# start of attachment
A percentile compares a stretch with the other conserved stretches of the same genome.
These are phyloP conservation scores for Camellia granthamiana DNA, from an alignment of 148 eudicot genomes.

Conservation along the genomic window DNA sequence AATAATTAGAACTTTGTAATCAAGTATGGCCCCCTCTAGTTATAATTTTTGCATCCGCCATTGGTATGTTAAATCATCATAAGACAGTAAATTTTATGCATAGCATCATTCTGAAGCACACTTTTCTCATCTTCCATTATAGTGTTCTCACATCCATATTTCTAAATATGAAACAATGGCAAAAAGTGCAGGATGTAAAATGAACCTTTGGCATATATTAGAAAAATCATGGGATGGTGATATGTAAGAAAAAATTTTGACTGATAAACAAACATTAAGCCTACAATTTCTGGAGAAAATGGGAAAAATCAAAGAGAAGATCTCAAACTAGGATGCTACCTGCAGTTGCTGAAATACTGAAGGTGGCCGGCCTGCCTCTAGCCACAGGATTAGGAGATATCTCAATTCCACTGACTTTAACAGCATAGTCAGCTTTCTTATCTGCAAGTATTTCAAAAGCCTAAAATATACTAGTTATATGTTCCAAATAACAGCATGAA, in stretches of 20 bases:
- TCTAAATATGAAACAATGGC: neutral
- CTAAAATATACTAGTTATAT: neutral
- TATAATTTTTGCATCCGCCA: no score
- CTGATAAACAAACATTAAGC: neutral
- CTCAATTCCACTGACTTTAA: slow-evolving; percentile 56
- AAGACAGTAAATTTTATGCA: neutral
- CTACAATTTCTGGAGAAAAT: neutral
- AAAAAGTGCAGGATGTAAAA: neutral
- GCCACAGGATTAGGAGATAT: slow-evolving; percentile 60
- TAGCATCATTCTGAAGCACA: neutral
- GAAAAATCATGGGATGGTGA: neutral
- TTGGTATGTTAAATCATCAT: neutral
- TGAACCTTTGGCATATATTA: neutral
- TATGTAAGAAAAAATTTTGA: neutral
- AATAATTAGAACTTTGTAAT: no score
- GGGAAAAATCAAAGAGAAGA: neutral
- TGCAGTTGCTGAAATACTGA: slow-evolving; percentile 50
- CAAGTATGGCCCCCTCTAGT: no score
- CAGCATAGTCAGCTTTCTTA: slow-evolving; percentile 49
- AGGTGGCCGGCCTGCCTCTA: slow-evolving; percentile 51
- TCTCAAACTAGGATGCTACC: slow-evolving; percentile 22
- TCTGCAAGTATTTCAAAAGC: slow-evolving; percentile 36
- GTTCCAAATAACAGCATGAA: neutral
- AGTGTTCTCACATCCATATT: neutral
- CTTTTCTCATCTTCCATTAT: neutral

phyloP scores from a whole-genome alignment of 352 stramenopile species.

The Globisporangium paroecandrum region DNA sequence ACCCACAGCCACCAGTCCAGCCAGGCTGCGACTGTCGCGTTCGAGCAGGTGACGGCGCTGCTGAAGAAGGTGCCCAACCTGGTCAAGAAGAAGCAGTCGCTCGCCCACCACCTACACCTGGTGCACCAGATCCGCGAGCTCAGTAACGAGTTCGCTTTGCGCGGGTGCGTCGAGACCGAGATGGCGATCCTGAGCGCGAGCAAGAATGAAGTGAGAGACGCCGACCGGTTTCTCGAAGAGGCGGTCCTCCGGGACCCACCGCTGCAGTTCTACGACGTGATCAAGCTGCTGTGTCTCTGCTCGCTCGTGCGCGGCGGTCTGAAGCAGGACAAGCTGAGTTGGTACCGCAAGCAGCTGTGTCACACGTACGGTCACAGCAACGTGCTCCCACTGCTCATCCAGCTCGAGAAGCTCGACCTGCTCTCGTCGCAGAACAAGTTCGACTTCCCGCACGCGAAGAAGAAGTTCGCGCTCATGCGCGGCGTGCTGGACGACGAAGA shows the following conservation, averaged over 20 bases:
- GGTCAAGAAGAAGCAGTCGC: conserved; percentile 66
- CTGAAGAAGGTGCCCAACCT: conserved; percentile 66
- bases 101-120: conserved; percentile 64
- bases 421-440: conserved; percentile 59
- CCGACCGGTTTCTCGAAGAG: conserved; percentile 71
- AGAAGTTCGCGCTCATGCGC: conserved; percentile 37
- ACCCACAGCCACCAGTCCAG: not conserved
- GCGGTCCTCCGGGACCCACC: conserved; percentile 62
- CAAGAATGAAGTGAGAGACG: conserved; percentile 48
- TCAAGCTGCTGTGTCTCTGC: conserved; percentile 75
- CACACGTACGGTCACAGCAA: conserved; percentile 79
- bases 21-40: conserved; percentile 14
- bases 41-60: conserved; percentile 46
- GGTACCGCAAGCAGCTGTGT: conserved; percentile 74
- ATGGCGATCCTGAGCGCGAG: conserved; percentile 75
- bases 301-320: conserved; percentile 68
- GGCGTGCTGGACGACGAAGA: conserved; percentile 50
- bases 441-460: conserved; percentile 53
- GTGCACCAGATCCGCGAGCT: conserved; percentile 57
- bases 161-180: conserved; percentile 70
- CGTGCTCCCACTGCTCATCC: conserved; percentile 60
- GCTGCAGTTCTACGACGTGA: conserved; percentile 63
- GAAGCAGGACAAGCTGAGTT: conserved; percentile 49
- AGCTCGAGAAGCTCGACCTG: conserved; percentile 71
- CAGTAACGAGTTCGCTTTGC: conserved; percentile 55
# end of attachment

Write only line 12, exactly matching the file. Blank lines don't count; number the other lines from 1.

- GCCACAGGATTAGGAGATAT: slow-evolving; percentile 60